GREAT BARRINGTON — "Our law does not permit punishment of the homeless simply for being homeless."
So says the state's highest court in a 24-page ruling issued Thursday which throws out six of seven trespassing convictions against a homeless Great Barrington man who sought shelter during the winter of 2014.
The decision hinges on a relatively narrow issue regarding jury instructions.
The Supreme Judicial Court ruled Judge Fredric D. Rutberg erred by not giving jurors in the case against David Magadini an instruction to allow them to consider a necessity defense.
The SJC said the common-law definition of that defense "exonerates one who commits a crime, 'under the pressure of circumstances,' if the harm that would have resulted from compliance with the law ... exceeds the harm actually resulting from the defendant's violation of the law."
American Civil Liberties Union staff attorney Jessie Rossman said in a statement, "The necessity defense provides a critical safety valve, which allows juries to acquit individuals when they determine that following the law would cause more harm than breaking it."
According to court files, Rutberg denied the request to provide a necessity defense instruction to Magadini's jury, concluding he had other, legally available alternatives to trespassing in order to find shelter.
Rutberg retired from the bench in February 2015 and is now president of New England Newspapers Inc., which operates The Eagle, and a part owner in the company that bought the newspaper group in May. Rutberg declined comment on Thursday.
The SJC found there was at least some evidence that Magadini lacked legal alternatives to trespassing during cold weather.
Magadini testified he was asked to leave Great Barrington's only homeless shelter, had once been denied entry to that shelter during a blizzard and unable to rent an apartment, despite repeated attempts to do so.
"The law does not require the defendant to continue to seek shelter ... in order to demonstrate that doing so is futile," according to the SJC ruling.
"Moreover, we are not prepared to say as a matter of law that a homeless defendant must seek shelter outside of his or her hometown in order to demonstrate a lack of lawful alternatives," according to the ruling.
In a telephone interview Thursday, Rossman said whether Magadini had means to move out of Great Barrington — which he refused to do, according to court files — or had made life choices that caused him to be homeless in the first place are irrelevant when considering a necessity defense. She said it requires consideration whether a defendant's actions at that moment were necessary or whether the penalty for taking those actions is less than the results of not taking them.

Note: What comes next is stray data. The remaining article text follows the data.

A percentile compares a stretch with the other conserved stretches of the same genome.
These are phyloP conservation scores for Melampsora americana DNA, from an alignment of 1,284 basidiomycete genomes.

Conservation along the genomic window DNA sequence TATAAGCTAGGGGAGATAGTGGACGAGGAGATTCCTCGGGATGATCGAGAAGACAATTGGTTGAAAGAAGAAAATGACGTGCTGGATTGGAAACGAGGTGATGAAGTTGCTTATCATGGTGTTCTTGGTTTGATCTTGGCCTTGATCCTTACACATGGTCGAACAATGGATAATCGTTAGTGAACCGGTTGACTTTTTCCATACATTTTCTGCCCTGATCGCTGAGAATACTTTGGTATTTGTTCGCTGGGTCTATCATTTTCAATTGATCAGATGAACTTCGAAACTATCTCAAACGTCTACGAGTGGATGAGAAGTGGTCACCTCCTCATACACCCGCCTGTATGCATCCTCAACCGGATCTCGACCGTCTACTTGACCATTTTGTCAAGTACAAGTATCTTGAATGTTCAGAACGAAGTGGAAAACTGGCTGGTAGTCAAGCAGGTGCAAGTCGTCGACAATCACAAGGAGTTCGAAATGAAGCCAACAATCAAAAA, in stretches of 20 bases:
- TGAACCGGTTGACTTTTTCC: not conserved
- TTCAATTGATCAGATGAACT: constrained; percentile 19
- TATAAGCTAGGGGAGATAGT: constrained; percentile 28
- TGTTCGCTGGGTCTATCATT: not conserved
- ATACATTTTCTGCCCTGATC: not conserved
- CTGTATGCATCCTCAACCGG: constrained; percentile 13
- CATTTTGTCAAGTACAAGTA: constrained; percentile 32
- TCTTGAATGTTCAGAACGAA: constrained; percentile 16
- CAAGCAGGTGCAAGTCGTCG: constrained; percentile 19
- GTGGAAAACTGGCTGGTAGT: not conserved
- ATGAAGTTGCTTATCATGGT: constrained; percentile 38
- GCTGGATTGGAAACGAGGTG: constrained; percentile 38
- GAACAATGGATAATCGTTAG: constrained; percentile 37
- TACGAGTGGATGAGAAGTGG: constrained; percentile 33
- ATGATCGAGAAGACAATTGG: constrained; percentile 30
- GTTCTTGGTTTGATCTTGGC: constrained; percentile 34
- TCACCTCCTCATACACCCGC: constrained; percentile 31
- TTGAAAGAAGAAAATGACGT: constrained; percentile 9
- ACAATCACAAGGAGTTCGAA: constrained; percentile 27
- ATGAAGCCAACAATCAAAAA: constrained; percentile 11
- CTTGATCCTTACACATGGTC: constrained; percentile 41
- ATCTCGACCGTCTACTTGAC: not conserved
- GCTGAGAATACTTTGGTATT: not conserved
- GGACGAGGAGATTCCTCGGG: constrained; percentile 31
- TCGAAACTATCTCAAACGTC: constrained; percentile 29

"This case provides a quintessential example of an instance where the necessity defense is required," she said. "Magadini trespassed in the hallway of mixed-use property, but only to escape bitter cold after being denied access to emergency shelter."
Rossman said the question of whether those trespasses were necessary should have been taken up by the jury as members of the community, and they should have received that instruction from the judge in order to consider it.
In Magadini's case, he was convicted of seven counts of trespassing occurring between February and June 2014.
At the time of the violations, he had active trespass notices of which he was aware from the three buildings in question: the Barrington House, Castle Street and SoCo Creamery.
With the exception of the trespassing at SoCo Creamery, which occurred on June 10, all of the others happened during conditions described as "cool," "cold" or "very cold," according to the decision.
He was sentenced to concurrent 30-day sentences on the trespassing charges, but those sentences were stayed while his case was under appeal, according to court records.
The SJC said Magadini could have a new trial on his overturned charges, leaving his conviction on the remaining charge in place.
Berkshire District Attorney David F. Capeless said Thursday that since Magadini was given 30-day sentences on those charges, it would be prudent to discuss the matter with the victims to see if they will request those cases move forward.
Capeless said those discussions will likely happen in the near future.
Magadini had been homeless since at least 2004 and typically lived outside year-round, but often sought shelter during cold weather, sometimes in private buildings.
In 2007, he was allowed to stay at a Great Barrington shelter but was asked to leave after about four months.
Magadini typically would live in Stanley Park or under the gazebo behind the Great Barrington Town Hall.
According to court records, Magadini considered the gazebo his home, going so far as using its address to register to vote.
Contact Bob Dunn at 413-496-6249.